This region – which consists of three geographically disconnected enclaves along the Turkish border – strategically used the deteriorating situation to declare self-rule in July 2012 and has since been celebrated as the “Rojava Revolution” within the Kurdish Movement associated around the Kurdistan Workers’ Party (PKK). The population of Rojava, which has long been a stronghold of the PKK, is predominantly made up of Kurds – both Muslim and Yezidi – as well as Arabs, Christian Assyrians, Armenians, Turkmen and Chechens. The desire for some form of self-determination especially among the Kurds was triggered through decades of denial of basic citizenship rights under the Assad-regime.
This quiet revolution is, however, not a question of independence. It is not the founding of yet another nation-state. Deliberately declaring itself an autonomy region instead of a state, derived from the critique of existing nation-states with their homogenising and exclusionary principals of citizenship, centralism of government and non-democratic structures under which the Kurds in Iran, Iraq, Turkey and Syria have suffered on the one hand and the strategies of classic national liberation movements on the other. This critique along with an alternative model of “democratic autonomy” was brought forward by the imprisoned leader of the PKK, Abdullah Öcalan, and replaced the earlier struggle for independence.
The concept of democratic autonomy is envisaged along the lines of libertarian thinker Murray Bookchin as a decentralised, radical democracy within or despite the given nation-states which abides by principals of equality between genders, religious- and ethnic affiliations as well as ecology.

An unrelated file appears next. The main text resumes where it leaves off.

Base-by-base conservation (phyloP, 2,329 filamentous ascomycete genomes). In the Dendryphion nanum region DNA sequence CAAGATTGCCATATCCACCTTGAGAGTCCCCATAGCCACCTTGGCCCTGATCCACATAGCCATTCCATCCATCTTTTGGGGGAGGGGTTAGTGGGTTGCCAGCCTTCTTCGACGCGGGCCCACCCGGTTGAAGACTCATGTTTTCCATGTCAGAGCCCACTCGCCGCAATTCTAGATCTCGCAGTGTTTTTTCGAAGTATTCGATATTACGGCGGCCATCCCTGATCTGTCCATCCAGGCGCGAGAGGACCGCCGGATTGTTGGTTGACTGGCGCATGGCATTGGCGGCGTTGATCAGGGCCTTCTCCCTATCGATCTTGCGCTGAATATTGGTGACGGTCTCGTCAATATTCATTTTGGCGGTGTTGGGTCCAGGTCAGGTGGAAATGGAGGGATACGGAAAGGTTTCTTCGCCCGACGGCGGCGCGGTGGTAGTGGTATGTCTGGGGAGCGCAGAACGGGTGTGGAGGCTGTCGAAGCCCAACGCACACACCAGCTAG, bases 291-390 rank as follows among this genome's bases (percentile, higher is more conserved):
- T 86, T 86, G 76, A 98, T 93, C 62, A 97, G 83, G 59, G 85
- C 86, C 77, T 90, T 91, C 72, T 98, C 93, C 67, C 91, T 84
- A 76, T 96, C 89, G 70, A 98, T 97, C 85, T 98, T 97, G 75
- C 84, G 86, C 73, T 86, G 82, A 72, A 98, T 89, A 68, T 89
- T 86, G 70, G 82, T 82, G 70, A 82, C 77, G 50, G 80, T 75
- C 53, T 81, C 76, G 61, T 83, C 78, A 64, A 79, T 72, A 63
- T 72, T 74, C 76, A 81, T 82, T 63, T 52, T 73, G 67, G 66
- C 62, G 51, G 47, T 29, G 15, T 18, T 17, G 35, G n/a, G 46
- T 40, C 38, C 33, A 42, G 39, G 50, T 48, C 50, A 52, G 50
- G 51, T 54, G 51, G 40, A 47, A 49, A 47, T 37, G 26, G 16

In this sense, the PKK and its affiliated organisation PYD (Democratic Union Party) in Syria are promoting this model, whose fundamental principal is to achieve a unity of all different faiths and ethnic groups without assimilating them, for the whole of the Middle East.
Within the past one and a half years the outnumbered Syrian military has been expelled from most parts of the region; police, secret service, and the civil service of the old regime have been dismantled, and the legal and education system transformed. Additionally, despite the detrimental security situation, central institutions for the most radical changes have been established in three main areas: the introduction of direct self-government through communes, assurance of equal participation in all areas of decision-making for all faith and ethnic groups and the strengthening of the position of women.
Aiming at decentralizing decision-making and realizing self-rule, village- or street communes consisting of 30-150 households have been organised. These communes decide on questions regarding administration, electricity, provision of nutrition, as well as discussing and solving other social problems. They have commissions for the organisation of defence, justice, infrastructure, ecology, youth, as well as economy. Some have erected communal cooperatives, e.g. bakeries, sewing workshops or agricultural initiatives. They also organise the support of the poorest of the community with basic nutrition and fuel. Delegates of the communes form together a council for 7-10 villages or a city-district, and every city has yet another city council. The city council is made up of representatives of the communes, all political parties, the organisation of the fallen fighters, the women’s organisation, and the youth organisation. All councils as well as the communes have a 40% quota for women.
The decisions are to be made on basis of consensus and equal speaking-time is enforced. Besides this, a co-chairperson system has been implemented for all organisations, which means that all councils have both a female and male chairperson.
All members are suggested and elected by the population. However, according to the co-president of the PYD, Salih Muslim, this radical change from dictatorship to this form of self-rule is not an easy process: “The people are learning how to govern themselves”.